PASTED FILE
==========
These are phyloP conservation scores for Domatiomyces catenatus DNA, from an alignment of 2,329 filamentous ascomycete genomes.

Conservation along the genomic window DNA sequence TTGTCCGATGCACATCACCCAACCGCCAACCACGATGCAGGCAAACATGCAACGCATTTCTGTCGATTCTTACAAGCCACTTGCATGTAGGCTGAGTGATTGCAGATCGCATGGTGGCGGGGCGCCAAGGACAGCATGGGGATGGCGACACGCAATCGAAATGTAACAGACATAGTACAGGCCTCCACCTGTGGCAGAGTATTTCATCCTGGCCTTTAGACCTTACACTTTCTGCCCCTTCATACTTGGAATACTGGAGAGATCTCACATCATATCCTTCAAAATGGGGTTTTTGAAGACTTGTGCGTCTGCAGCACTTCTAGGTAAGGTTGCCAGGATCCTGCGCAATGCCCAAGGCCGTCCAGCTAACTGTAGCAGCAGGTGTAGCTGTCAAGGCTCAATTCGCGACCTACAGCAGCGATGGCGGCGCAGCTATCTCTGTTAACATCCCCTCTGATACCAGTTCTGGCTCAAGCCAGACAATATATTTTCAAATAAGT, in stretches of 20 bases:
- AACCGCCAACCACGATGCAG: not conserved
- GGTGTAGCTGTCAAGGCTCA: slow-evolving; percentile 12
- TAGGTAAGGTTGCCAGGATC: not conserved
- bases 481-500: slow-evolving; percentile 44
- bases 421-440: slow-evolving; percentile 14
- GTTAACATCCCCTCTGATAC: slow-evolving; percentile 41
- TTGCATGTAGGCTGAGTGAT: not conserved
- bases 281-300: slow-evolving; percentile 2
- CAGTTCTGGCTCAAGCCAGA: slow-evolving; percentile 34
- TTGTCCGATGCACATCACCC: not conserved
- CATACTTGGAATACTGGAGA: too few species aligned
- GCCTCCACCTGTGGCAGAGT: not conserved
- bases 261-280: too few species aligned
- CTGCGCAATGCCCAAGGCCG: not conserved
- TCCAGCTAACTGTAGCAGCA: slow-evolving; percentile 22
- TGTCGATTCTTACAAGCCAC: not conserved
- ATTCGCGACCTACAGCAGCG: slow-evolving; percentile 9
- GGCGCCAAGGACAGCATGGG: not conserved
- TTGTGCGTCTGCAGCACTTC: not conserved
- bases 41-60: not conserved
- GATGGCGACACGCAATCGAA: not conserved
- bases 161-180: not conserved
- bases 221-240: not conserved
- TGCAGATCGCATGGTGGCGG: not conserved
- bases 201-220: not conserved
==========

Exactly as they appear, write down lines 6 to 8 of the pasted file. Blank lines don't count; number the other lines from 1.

- bases 481-500: slow-evolving; percentile 44
- bases 421-440: slow-evolving; percentile 14
- GTTAACATCCCCTCTGATAC: slow-evolving; percentile 41